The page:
Dec. 14, 2011
BOSTON — Not one but two new reports from Massachusetts think tanks confirm that Occupy Boston's chief grievance — growing income inequality — is a growing problem in the region.
A very different 30 years
Despite the state's technology, medical and educational centers, incomes are now distributed less equitably in greater Boston than in 85 percent of the metro areas in the U.S., Metropolitan Area Planning Council (MAPC) executive director Marc Draisin said on “The Emily Rooney Show” on Dec. 13. And the gulf between the haves and have-nots is growing wider.
“In 1979, a person in the top 20 percent earned about 6 or 7 times what a person in the bottom 20 percent earned. Today, they earn about 10 times as much,” Draisin said. “The bottom 80 percent, their income in inflation-adjusted dollars has remained about the same — in some cases even gone down. The top 20 percent, they’ve had a great 30 years! Their incomes have been going up and up.”
The poorest fifth of the region’s population currently earns a median income of roughly $20,000 while the richest fifth earn about $212,000 per year, according to the MAPC report.
The last, lost decade
The MassINC report, released on Dec. 14, focuses on the last 10 years, which it calls a "lost decade."
That report also found rising income inequality, coupled with growing underemployment. That, MassINC research director Ben Forman told WGBH News' Jordan Weinstein, is of particular concern.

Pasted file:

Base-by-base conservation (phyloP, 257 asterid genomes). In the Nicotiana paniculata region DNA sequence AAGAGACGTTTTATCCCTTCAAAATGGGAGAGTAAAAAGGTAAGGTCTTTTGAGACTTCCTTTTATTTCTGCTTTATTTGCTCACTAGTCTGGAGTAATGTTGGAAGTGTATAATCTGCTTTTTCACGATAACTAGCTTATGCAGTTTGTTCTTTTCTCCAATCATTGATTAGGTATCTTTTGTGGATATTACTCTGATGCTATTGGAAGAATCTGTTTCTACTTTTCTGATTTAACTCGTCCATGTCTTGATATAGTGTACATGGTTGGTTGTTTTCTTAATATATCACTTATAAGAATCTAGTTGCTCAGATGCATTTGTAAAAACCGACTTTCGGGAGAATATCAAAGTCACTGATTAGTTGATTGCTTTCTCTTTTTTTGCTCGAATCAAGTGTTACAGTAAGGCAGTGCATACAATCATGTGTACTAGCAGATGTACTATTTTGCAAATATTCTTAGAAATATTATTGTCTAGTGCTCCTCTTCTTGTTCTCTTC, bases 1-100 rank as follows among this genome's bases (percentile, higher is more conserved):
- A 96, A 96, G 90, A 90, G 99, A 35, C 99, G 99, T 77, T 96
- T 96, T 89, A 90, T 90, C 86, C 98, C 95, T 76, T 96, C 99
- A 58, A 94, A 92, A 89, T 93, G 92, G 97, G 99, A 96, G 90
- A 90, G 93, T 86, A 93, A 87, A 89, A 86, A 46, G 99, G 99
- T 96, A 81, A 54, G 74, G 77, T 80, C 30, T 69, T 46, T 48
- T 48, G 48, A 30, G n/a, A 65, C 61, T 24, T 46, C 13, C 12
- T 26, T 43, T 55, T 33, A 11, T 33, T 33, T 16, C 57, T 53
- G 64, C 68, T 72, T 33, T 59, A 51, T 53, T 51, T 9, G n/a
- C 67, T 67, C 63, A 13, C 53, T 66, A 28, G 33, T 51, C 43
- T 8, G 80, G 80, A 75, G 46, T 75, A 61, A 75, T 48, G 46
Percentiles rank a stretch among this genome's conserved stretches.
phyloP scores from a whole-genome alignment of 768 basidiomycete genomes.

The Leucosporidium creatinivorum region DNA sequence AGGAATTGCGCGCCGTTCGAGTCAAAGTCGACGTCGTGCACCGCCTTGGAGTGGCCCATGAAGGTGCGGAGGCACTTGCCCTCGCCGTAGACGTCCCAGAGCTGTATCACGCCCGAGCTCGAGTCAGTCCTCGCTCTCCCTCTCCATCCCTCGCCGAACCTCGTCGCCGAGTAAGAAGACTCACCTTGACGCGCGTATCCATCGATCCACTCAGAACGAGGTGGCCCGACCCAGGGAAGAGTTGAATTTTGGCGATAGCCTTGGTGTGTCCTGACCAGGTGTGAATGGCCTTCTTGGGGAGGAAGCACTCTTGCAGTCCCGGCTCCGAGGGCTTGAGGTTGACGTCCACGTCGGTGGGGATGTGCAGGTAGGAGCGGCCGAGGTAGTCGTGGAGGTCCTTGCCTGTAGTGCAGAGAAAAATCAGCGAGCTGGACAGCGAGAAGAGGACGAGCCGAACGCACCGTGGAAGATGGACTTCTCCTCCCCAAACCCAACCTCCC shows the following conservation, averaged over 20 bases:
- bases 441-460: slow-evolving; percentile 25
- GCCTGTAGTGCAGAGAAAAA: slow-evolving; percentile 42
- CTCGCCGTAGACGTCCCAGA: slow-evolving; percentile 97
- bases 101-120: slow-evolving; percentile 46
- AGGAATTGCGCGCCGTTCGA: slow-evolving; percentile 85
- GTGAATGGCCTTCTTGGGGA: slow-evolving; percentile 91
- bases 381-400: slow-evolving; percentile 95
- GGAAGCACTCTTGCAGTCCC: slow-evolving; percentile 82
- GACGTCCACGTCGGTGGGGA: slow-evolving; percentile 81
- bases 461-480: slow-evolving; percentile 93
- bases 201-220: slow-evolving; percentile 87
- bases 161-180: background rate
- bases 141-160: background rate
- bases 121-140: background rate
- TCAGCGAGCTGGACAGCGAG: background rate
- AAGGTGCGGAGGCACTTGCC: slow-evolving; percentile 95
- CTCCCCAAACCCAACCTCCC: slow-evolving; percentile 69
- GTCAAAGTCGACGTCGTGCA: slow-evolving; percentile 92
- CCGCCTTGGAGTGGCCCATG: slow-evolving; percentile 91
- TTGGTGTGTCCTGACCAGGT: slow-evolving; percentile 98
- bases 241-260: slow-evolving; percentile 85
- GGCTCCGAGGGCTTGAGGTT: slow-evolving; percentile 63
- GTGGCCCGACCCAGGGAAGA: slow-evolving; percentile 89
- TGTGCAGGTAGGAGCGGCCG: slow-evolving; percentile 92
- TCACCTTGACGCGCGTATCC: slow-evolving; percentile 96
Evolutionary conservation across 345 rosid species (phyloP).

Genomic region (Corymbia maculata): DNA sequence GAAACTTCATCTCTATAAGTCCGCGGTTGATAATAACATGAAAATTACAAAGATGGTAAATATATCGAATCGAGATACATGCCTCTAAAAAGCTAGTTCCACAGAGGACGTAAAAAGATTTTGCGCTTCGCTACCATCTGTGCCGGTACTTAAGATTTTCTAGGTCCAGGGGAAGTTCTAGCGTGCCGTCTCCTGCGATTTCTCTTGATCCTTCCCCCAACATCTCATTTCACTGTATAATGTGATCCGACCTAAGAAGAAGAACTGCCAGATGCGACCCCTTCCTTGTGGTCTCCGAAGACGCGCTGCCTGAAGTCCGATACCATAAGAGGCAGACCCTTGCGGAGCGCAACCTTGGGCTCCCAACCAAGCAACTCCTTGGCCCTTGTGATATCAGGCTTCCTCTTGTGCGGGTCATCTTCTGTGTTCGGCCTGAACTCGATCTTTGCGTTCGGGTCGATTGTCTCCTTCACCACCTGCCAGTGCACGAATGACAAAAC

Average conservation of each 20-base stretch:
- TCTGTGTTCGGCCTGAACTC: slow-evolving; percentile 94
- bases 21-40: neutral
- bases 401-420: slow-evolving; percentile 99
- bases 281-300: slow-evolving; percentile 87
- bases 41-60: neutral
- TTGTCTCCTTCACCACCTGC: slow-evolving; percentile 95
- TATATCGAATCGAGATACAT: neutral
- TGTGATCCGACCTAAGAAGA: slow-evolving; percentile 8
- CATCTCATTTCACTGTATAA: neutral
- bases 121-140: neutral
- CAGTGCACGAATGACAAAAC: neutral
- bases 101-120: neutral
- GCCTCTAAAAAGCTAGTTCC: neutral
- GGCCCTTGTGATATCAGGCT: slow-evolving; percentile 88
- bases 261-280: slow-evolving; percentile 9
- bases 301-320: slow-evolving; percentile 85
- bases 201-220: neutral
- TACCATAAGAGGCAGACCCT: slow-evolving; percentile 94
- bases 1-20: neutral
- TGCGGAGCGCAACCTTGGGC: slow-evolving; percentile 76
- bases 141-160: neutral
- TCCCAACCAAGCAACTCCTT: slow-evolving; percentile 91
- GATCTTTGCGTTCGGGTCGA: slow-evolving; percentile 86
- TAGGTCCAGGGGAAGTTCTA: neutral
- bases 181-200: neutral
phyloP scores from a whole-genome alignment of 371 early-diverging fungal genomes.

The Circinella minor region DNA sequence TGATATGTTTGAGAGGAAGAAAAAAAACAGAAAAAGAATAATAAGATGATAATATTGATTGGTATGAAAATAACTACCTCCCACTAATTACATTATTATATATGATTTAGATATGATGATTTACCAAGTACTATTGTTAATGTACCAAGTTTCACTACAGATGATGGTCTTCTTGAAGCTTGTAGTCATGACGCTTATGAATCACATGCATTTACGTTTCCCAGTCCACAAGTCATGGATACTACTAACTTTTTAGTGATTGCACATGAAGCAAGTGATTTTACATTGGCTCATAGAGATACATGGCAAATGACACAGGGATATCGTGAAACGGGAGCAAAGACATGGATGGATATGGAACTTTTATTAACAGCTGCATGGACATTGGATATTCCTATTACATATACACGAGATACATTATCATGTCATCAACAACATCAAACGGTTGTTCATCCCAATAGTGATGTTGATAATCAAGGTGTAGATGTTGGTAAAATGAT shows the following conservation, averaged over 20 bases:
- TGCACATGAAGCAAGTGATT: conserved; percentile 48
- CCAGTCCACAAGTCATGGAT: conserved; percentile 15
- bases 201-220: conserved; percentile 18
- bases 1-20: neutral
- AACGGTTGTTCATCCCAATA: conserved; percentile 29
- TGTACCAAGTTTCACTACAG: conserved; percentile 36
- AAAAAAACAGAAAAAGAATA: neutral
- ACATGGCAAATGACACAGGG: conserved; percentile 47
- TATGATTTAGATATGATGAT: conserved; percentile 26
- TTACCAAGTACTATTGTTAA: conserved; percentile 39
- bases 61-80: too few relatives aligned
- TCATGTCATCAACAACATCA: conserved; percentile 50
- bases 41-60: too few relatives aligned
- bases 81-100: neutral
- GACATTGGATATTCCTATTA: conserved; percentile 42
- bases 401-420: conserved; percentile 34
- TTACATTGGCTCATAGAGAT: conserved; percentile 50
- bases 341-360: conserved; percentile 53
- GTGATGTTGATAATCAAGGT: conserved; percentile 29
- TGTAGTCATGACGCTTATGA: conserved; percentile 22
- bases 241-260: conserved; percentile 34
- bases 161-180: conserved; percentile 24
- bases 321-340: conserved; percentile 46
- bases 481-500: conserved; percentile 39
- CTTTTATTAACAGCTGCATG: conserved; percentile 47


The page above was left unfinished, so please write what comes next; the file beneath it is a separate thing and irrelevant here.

"A lot of people with college degrees aren't in jobs that require college degrees," Forman said. Overall, about one in four workers in Massachusetts is un- or underemployed. That's in spite of the fact that academic achievement keeps rising, a paradox Forman called "stunning."
"We have the nation's most educated workforce," Forman said — for instance, the number of people in the state with master's degrees doubled in the last decade — but in that time, "only six states had slower job growth than we had."
That's led to increasing pessimism in the state about the "American Dream," an issue WGBH News explored this November in its "Where We Live" series.
Some other key findings
- Massachusetts’ poorest families pay more than twice as much of their income on taxes as do the state’s richest families. (MAPC)
- Half the region’s renters spend more than 30 percent of their income on rent. (MAPC)
- The number of employed residents under age 55 has dropped by 12 percent. (MassINC)
- Over one-third of the state's teens (age 16–19) and over one-quarter of young adults (age 20–24) were un- or underemployed in 2010. (MassINC)
- MAPC report: State of Equity in Greater Boston
- MassINC report: Meeting the Challenges of the Bay State's Lost Decade
WHERE WE LIVE
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